After an extensive legal struggle, UK-based luxury brand Manolo Blahnik has triumphed in securing the right to use its name in China. This is a noteworthy achievement, as the brand had not operated in the country for over two decades due to a local businessman, Fang Yuzhou, successfully trademarking their name. Fang registered the “Manolo & Blahnik” trademark and appeared to sell shoes under the label. However, justice has finally been served, partly thanks to the popularity of Manolo’s signature stilettos among celebrity clients and their appearances on the TV show - Sex and the City.
Last week, following numerous unsuccessful appeals since 2000 to use its name in China, the Spanish company was granted a significant victory by China’s highest court. This critical milestone paves the way for the brand and its team to expand into one of the world’s largest consumer markets in the coming year. Kristina Blahnik, CEO of Manolo Blahnik and niece of Mr Blahnik, expressed her delight at the ruling, stating that it is a momentous occasion not only for the business but also on a personal level, as her uncle has been fighting for this outcome for more than two decades.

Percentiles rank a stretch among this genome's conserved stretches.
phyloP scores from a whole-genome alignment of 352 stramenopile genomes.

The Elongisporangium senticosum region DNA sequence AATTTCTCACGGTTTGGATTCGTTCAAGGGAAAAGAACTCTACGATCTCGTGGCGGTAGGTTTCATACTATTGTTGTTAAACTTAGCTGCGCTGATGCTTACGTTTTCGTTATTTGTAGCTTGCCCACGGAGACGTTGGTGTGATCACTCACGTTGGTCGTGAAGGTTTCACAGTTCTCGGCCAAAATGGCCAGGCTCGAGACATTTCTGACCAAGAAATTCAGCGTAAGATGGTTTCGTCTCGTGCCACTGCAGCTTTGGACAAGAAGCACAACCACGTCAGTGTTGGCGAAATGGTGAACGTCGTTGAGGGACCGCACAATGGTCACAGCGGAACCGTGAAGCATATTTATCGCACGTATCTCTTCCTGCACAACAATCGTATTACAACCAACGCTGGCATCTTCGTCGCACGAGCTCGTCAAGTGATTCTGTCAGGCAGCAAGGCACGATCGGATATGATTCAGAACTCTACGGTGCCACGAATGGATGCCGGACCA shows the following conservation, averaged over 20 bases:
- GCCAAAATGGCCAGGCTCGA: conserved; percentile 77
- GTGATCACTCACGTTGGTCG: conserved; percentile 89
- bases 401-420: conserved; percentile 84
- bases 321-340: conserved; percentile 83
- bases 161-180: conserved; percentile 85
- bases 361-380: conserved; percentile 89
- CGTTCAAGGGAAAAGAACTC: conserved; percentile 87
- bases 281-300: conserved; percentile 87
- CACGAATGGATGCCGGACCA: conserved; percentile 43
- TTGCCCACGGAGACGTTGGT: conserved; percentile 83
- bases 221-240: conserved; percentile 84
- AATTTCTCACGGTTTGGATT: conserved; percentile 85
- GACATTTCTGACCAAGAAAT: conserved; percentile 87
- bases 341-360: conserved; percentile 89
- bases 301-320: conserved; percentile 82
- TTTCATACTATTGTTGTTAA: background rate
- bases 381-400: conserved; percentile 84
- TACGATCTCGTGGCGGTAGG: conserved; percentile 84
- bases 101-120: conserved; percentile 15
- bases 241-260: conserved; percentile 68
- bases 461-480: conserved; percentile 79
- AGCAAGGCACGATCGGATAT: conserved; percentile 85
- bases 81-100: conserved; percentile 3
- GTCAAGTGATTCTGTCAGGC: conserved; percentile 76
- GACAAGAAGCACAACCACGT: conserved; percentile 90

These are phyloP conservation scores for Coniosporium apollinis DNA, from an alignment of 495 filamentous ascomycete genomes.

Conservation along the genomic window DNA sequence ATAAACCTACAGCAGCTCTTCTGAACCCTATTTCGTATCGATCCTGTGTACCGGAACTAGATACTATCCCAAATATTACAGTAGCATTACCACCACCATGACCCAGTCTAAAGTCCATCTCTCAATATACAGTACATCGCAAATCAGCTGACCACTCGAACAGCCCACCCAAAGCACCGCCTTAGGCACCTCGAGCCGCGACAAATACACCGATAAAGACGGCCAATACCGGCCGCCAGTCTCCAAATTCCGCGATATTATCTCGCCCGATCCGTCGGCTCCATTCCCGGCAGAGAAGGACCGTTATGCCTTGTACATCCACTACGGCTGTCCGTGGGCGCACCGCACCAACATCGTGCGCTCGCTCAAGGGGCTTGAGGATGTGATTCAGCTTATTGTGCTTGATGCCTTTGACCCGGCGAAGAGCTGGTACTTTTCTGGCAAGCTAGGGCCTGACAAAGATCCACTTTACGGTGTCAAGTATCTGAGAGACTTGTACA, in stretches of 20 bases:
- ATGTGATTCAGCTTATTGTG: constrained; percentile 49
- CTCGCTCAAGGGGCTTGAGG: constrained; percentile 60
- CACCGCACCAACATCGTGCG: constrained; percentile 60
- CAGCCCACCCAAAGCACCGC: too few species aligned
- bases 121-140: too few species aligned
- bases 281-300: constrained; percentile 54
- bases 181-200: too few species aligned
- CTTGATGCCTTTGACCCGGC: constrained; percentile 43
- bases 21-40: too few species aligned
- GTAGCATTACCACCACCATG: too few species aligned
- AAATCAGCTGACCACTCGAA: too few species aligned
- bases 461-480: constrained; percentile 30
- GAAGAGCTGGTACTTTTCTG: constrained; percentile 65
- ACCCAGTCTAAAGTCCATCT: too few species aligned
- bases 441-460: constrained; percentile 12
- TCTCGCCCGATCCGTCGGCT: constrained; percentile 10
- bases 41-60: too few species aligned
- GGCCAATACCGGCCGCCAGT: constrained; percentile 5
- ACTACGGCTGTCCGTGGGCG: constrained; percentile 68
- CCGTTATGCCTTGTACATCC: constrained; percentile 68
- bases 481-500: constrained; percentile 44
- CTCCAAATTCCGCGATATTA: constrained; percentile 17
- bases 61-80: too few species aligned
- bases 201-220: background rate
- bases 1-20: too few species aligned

Kristina Blahnik emphasised the company’s cautious approach to the situation, stating they will take their time to consider their next steps carefully. Under Chinese trademark laws, Mr Fang’s claim to the name was initially deemed stronger than Manolo Blahnik’s due to its earlier filing. However, recent amendments to legislation have enabled international brands to challenge and overcome “bad faith” filings from local businesses in several high-profile cases.
Rieko Michishita, a partner at Bird & Bird, informed the BBC that Manolo Blahnik’s legal battle could serve as a precedent for brands to demonstrate “the bad faith of trademark squatters.” However, she also noted that some businesses might face difficulties, as not all cases are based on name rights, and certain firms do not have the same high reputation as Manolo Blahnik. Before this development, Chinese consumers could only access products from British-based brands through third-party online platforms and regional stores in Japan, Hong Kong, Singapore, Malaysia, Taiwan, and South Korea.